Magnolia Home Entertainment
Cast: Tony Jaa
Petchtai Wongkamlao is reputedly all the rage in Thailand as primarily a comedian with the tags of director, film writer and action hero to boot. As Asian cinema lately continues to impress with boldness, traditional (and often breathtaking) stunt delivery and an off-kilter style of humor, enter Wongkamlao and Thailand into the martial arts pandemonium arena.
Somewhere between Jackie Chan, "Kung Fu Hustle" and "Ichi the Killer" does Wongkamlao's wacky "The Bodyguard" duo operate. Obviously you can forget cameo appearances by Kevin Costner and Whitney Houston, but you do get cameos from Ong-Bak's lightning quick Tony Jaa and other Thai celebrities such as singers Surachai Juntimatorn and Yingyong Yodbuangam, as well as twin kuno mutai boxers Kaokor and Khaosai Galaxy amongst others.
Wongkamlao essentially plays the same role in both films though to far different latitudes (pay very close attention to last frame of "The Bodyguard 2" before the credits roll and scratch your head in wonderment after watching the first film—the second one's a prequel, folks) in which he's a lone wolf bodyguard to a prosperous Thai crime mogul in "The Bodyguard," and a secret agent cowering from an abusive wife in the sequel.
The name of the game of these films is comedy in the guise of action films. Wongkamlao makes no bones that he places comedy ahead of his considerable stunts, explosions, teeth knocking and bloodletting. Bare ass gags, cleavage humor, slapstick, cornball jokery, cheeky references to off-camera direction from the cast and over-the-top mockery of the action genre at-large drives Wongkamlao as a filmmaker. As a result, expect to see him shimmy and dance in the middle of a prolonged fight sequence at the end of the first Bodyguard film, which plays like an ode to Bruce Lee's "Game of Death." Both Lee and Wongkamlao have to duke it out with multiple challengers, each more inherently goofier than the next, though nobody will match Kareem Abdul-Jabbar and his massive footprint tattooed on the middle of Lee's chest.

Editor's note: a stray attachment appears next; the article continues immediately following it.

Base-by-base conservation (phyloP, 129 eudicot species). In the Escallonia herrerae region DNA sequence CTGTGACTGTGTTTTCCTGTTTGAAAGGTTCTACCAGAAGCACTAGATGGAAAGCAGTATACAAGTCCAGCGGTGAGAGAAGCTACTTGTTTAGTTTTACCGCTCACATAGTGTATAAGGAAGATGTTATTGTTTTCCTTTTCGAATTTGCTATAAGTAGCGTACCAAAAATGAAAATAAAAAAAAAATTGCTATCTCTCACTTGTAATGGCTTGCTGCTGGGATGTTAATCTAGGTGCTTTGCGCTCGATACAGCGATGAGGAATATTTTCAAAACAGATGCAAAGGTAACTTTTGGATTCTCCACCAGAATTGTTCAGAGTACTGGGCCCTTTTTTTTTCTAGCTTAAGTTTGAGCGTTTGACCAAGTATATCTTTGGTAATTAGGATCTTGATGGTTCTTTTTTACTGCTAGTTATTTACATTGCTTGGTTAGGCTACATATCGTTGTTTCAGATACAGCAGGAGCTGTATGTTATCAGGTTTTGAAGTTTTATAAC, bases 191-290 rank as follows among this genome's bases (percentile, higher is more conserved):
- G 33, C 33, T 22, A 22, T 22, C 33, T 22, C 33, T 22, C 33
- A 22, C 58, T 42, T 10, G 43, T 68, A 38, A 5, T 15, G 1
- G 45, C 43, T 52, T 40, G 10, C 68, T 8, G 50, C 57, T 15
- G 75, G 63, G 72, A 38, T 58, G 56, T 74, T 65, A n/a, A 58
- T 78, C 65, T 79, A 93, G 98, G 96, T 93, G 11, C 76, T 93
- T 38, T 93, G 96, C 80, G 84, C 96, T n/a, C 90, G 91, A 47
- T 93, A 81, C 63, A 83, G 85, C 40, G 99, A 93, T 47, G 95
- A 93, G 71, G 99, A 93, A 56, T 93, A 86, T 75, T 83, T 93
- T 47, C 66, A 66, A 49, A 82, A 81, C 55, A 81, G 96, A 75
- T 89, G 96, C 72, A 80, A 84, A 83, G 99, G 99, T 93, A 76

In both of Wongkamlao's Bodyguard films, his character Wong Kom (known as Khamlao on the second film) is largely addicted to taking out his opposition with firearms and wild chase sequences (the most brilliant being the mid-air collision of four vehicles in the first movie), but at the end of each, he must rely on wits, physical endurance to withstand top-flight wire-aided whuppings and of course, his fists. In the first film, Wongkamlao is called upon to perform an extensive foot chase through Bangkok's Victory Monument in the nude, which he notes in the extras section is the most embarrassing moment of his career. No wonder he couldn't get a stand-in!
Wongkamlao is a sharp director with an attentive eye for detail as well as instinct of what scene best constitutes humor instead of action and vice-versa. Of course, his gonzo style means both come into quirky alliances at times, but then again, watching Wongkamlao take down a hulking opponent in The Bodyguard 2 with a flotilla of blows using a factory helmet after the brute absorbs everything Wongkamlao has dished out by fist…now that's comedy.
The only detriment to Wongkamlao's films is his pacing of the middle ground material. Both films open with larger-than-life action sequences and both conclude with outrageously silly conflicts. Both each have out-of-nowhere fight sequences starring Tony Jaa, who temporarily steals the show from Wongkamlao both times, and who sets himself up for a whimsical punchline delivery by his host. Jaa's appearance as a grocery shopper in the first Bodyguard who doesn't hear all the chaos of gangsters shooting it up due to his blaring headphones is a bit unrealistic, but it's also a very funny way to get his quick limbs into action and to satisfy the martial arts junkies who are probably growing itchy in the pants from Wongkamlao's gunplay and going-nowhere exposition of minor characters.